Since this journal post, we have stopped selling personalised cards. We continue to print packaging for our range of vintage lighting products using letterpress and personalise notebooks using mechanical typesetting and letterpress.
When the print team first saw this letterpress greetings card project, we liked the design but we were worried it was too much printing for one chicken to handle. Every card would need to go through the press six times and six passes is generally regarded as excessive for traditional letterpress. The personalised card – ‘Hen’ by Susie Wright card is available to buy; read on to find out how we made a classic letterpress greetings card.
Each colour is printed separately and every colour has to match up perfectly with all the others. We call the process of checking to make sure the colours are aligned ‘printing registration’. If the colours are not aligned, we say the registration is poor and the image looks blurred or fuzzy. When paper goes through the press it can stretch or deform, and if this happens it is impossible to maintain a good register.
Our worries were unfounded – seasoned printer Calvin ran the Heidelberg presses perfectly. Each pass adds another level of complexity that was great to see develop. The final image is a fantastic design combined with super high quality execution.
Pass 1 is the black outline and the back of the card, including the Urban Cottage Industries and Print Club London logos and also the designer’s name. This initial pass is completed with the minimum possible impression, ‘floating’ the black ink over the surface of the card stock. The accuracy of this pass requires careful adjustment of the ink flow and precise depth of the packing sheets on the platen to ensure a completely even impression over the entire surface of the card.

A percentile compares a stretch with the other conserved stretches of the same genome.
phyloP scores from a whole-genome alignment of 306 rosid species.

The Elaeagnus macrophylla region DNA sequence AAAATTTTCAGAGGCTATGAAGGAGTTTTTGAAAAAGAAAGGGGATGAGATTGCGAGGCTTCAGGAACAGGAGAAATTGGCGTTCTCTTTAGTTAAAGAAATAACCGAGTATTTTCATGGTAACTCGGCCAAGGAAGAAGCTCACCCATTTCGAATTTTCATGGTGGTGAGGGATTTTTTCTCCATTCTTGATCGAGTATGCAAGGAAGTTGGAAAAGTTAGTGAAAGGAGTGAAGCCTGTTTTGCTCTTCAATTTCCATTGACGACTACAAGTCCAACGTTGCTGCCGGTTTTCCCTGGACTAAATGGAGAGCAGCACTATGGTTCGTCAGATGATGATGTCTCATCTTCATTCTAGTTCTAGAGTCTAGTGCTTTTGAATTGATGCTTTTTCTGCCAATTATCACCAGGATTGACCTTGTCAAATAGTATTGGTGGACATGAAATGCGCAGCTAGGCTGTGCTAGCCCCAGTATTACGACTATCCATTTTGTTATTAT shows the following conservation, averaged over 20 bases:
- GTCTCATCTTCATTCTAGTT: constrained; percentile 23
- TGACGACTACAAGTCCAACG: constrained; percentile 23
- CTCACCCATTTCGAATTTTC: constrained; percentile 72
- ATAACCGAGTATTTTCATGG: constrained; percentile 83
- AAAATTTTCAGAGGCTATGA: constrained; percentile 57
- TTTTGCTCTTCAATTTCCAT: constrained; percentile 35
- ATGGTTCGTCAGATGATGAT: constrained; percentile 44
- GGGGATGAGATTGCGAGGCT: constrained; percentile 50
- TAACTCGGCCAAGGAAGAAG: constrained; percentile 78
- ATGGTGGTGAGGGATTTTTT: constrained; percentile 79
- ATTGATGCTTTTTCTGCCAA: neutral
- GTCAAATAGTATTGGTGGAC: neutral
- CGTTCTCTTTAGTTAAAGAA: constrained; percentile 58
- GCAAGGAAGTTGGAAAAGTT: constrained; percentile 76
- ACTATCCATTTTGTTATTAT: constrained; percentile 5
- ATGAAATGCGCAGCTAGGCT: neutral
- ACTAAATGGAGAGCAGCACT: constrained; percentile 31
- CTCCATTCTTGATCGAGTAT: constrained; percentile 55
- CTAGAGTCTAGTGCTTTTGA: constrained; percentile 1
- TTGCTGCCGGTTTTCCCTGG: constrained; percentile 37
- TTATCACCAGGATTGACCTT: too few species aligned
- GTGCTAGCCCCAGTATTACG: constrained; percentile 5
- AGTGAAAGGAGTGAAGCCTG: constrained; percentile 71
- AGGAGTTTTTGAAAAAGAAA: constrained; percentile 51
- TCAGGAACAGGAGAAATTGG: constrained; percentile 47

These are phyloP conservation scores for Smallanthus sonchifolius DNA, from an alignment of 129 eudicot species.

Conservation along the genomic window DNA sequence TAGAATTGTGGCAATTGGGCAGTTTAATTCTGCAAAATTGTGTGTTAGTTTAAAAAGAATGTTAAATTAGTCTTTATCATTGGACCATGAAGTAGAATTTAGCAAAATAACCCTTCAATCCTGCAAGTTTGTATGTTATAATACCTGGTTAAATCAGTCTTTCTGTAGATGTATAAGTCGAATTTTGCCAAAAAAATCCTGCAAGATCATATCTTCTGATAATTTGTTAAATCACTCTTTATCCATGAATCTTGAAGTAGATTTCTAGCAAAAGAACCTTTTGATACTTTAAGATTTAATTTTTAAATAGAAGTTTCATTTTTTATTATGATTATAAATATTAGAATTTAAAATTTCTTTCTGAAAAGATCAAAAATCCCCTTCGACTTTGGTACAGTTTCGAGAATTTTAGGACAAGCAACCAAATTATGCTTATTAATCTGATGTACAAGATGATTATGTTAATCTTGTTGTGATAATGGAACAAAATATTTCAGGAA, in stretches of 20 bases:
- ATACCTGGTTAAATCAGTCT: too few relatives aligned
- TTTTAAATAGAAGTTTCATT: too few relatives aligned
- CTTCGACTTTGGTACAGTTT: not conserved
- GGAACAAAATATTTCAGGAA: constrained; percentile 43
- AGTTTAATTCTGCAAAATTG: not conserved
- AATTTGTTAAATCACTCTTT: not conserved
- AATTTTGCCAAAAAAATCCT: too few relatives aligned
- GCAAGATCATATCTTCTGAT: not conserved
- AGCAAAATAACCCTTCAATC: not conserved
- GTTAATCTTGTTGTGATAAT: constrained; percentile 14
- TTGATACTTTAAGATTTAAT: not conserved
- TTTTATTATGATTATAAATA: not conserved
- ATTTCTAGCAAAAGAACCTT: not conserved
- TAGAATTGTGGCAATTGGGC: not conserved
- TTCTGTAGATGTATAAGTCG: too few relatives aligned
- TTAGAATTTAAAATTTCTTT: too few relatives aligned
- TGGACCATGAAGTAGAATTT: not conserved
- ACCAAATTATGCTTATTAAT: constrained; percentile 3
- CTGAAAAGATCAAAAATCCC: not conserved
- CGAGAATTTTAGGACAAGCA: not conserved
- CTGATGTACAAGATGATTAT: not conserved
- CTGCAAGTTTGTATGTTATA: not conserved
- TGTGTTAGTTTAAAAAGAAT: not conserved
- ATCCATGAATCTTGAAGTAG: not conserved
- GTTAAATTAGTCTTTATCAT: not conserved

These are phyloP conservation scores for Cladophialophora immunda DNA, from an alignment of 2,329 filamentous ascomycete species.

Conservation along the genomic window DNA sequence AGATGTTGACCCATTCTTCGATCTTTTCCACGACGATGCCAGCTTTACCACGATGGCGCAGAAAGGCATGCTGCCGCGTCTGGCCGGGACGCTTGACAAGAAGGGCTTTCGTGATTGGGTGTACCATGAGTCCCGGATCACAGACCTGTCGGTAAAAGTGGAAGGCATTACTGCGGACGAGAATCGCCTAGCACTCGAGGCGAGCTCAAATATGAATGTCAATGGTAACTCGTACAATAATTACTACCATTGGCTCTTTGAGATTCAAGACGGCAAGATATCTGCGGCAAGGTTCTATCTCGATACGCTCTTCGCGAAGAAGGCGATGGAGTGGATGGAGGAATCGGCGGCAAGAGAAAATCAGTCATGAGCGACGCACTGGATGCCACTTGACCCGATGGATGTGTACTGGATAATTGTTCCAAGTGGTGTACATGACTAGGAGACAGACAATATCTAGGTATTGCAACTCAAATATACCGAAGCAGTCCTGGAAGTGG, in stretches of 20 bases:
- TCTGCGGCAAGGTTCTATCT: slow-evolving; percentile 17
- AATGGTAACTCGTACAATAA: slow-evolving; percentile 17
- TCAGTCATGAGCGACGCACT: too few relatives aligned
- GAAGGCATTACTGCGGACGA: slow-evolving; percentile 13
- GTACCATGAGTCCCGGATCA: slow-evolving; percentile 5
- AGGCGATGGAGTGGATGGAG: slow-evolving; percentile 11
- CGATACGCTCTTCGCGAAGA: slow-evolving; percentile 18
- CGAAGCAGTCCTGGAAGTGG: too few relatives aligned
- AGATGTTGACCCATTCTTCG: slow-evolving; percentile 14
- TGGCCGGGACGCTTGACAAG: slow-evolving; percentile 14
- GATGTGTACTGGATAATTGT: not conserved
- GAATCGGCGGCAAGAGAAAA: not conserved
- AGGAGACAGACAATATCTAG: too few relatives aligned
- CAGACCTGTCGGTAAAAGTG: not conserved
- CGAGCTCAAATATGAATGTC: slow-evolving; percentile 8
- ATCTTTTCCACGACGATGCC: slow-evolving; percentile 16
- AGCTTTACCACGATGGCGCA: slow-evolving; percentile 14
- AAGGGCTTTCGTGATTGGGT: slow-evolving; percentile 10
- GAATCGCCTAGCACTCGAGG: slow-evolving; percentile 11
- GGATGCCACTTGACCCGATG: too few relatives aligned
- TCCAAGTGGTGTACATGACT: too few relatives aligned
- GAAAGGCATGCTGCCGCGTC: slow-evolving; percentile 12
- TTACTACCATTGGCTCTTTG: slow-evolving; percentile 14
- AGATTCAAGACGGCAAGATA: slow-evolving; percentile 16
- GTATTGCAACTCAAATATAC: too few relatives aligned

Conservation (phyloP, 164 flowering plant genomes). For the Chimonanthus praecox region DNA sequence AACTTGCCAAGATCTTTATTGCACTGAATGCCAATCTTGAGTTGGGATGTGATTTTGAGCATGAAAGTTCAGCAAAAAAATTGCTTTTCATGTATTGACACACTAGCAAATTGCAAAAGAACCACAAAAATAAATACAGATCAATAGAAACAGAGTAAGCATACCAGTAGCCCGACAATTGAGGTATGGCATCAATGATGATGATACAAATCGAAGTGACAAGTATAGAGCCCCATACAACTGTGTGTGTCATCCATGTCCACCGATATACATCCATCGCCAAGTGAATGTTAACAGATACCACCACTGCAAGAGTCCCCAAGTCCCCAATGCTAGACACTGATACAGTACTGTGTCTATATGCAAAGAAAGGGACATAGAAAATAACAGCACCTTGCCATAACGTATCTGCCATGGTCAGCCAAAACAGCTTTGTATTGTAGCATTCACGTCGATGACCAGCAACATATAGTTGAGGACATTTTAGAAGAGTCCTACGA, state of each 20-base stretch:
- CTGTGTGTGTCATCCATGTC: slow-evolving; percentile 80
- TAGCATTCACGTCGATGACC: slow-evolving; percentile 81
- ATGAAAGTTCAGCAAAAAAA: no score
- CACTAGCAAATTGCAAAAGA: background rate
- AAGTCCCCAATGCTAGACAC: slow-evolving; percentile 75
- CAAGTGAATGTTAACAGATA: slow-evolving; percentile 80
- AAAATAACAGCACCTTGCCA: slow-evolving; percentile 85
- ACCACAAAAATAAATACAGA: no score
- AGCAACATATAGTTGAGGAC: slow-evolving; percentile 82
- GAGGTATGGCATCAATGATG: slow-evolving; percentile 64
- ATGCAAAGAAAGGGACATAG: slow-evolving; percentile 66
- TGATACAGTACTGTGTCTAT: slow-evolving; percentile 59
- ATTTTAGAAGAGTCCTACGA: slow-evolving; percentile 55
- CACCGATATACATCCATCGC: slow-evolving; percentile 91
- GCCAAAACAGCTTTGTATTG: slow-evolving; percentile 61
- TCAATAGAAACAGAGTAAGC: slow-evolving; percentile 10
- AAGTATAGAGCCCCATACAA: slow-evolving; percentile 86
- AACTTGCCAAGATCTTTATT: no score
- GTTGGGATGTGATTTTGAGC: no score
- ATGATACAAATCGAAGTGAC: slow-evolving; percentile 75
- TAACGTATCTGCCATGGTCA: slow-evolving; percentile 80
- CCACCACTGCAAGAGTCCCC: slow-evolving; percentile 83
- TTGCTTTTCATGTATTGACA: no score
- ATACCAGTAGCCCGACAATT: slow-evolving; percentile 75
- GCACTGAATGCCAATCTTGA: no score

Pass 2 is the magenta colour rhodamine red, used mostly for the hen’s head. This and the following passes contrast with the initial pass in being deeper and creating the contrast of depths and relief which can only be achieved by inimitable letterpress.
Pass 3 is another classic ink shade, Pantone orange 021. This was a risky colour because it is concentrated in a small area of the image which increases the chances of the paper deforming or stretching. The worry was that if this pass deformed the paper, we would not be able to get the registration perfect with the later colours. The accuracy required is in fractions of a millimeter.
Passes 4 and 5 are the yellow and light pink sections of the design. Again these are small areas which required only a few grammes of ink to print over 300 greetings cards! The registration is monitored closely as a bad pass at this point would ruin the work done so far.
Pass 6 – the final pass – is the grey. While grey sounds unexciting, we think this was a masterstroke from Susie Wright as it adds contrast and definition to the final image.
It was a joy to produce this card and we love the beautiful and complex design. Our ageing printers and their ageing Heidelberg presses still have a lot to give customers who love traditional print. Enjoy the images, but remember the Hen looks much more special when you have the card in your hands.